During the game, participants’ choices were either rewarded or punished with real monetary gains or losses. “Optimal performance on this task requires participants to learn from positive and negative feedback to select the option on each trial that maximizes the expected reward and minimizes the expected punishment,” the investigators explained.

The game was divided into three stages in which participants learned from positive or negative feedback to make choices that maximized rewards and minimized penalties. Dopamine levels were measured continuously, once every 100 milliseconds, throughout each of the three stages of the game.

“This is the first study in humans to examine how dopamine encodes rewards and punishments and whether dopamine reflects an ‘optimal’ teaching signal that is used in today’s most advanced artificial intelligence research,” Kishida said. “We found that dopamine not only plays a role in signaling both positive and negative experiences in the brain, but it seems to do so in a way that is optimal when trying to learn from those outcomes.”

The authors further noted, “Collectively, our results suggest that human decision-making is influenced by independent, parallel processing of appetitive and aversive experiences and expectations that can affect modulation of dopamine release in striatal regions on rapid timescales (hundreds of milliseconds).”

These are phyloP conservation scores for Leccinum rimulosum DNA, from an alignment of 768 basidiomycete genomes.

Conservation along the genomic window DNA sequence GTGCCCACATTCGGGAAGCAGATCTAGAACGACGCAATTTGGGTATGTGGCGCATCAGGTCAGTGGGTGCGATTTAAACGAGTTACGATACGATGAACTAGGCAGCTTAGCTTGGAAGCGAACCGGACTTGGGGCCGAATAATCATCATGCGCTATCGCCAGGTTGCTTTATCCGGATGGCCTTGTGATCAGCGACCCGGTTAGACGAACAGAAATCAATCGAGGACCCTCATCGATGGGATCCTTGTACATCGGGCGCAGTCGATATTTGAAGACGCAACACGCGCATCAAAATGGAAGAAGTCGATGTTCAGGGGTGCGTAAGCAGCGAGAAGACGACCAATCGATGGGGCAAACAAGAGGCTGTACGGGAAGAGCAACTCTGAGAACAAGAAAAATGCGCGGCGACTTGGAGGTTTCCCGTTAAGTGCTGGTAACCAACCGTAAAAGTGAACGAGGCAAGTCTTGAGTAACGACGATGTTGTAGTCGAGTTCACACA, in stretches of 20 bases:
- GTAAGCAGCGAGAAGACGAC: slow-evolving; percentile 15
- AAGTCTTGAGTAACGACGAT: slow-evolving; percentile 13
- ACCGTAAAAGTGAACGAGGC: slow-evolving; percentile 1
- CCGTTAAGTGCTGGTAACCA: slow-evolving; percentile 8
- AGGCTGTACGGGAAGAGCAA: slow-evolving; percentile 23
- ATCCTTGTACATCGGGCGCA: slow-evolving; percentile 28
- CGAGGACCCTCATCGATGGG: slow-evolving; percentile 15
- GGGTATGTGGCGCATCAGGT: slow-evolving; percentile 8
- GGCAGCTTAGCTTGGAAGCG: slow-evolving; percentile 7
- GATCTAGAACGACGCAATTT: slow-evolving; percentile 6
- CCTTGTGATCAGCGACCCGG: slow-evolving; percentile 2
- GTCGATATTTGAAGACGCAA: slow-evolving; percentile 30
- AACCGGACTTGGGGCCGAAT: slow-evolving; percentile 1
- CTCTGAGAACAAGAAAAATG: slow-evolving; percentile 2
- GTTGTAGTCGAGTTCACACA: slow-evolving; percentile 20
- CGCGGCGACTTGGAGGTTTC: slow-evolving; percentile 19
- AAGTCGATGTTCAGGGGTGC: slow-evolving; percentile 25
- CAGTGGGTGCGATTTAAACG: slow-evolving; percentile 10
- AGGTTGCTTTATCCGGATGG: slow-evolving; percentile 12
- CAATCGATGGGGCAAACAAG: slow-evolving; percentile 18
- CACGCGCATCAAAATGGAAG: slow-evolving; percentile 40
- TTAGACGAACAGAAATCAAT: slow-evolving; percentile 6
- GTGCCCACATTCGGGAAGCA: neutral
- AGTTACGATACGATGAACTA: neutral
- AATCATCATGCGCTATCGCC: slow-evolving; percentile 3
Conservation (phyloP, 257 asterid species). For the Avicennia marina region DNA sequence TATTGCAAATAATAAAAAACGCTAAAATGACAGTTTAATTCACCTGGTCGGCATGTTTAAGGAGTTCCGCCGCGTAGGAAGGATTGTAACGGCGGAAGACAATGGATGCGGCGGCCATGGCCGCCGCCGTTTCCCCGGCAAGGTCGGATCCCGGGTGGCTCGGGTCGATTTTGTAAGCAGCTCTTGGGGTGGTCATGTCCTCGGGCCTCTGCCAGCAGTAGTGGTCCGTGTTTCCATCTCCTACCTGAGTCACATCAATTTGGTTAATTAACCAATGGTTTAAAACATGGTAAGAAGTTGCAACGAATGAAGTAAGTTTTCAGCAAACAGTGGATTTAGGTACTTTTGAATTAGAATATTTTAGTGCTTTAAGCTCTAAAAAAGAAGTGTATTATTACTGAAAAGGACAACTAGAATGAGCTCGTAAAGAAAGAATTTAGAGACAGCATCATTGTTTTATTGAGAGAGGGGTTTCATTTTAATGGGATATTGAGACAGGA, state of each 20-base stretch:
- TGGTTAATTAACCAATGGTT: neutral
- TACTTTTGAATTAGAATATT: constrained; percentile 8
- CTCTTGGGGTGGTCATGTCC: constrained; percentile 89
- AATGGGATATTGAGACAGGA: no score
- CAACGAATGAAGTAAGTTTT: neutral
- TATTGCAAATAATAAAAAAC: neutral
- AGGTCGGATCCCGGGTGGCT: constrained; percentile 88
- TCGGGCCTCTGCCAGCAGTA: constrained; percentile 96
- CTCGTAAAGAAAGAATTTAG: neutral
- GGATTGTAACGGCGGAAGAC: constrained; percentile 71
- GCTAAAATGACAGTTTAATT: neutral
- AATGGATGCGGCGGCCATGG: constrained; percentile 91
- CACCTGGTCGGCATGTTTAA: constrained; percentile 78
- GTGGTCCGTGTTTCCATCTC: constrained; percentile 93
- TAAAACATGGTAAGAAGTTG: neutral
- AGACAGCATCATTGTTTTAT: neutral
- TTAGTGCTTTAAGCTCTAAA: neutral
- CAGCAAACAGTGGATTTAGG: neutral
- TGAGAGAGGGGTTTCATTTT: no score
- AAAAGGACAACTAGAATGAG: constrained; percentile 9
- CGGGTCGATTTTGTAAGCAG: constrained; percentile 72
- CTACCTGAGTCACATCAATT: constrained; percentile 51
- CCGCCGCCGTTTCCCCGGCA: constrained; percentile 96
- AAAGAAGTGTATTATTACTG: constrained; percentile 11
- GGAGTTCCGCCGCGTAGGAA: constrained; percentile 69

Kishidi added, “What was also interesting, is that it seems like there may be independent pathways in the brain that separately engage the dopamine system for rewarding versus punishing experiences. Our results reveal a surprising result that these two pathways may encode rewarding and punishing experiences on slightly shifted timescales separated by only 200 to 400 milliseconds in time.”

The investigator believes that this level of understanding may lead to a better understanding of how the dopamine system is affected in individuals with psychiatric and neurological disorders. As the team stated, “… it has not escaped our notice that the PPE aversive learning system has features that suggest a role in anxiety disorders analogous to models of the RPE reinforcement learning system role in addiction, depression, and obsessive-compulsive disorder.” However, additional research will be needed to understand how dopamine signaling is altered in such conditions.

Previous articleSalt Burn: NFX and Merck Seed Pepper Bio to Develop Drugs with Transomics
Next articleHevolution Foundation Grant Expands New Investigator Awards in Geroscience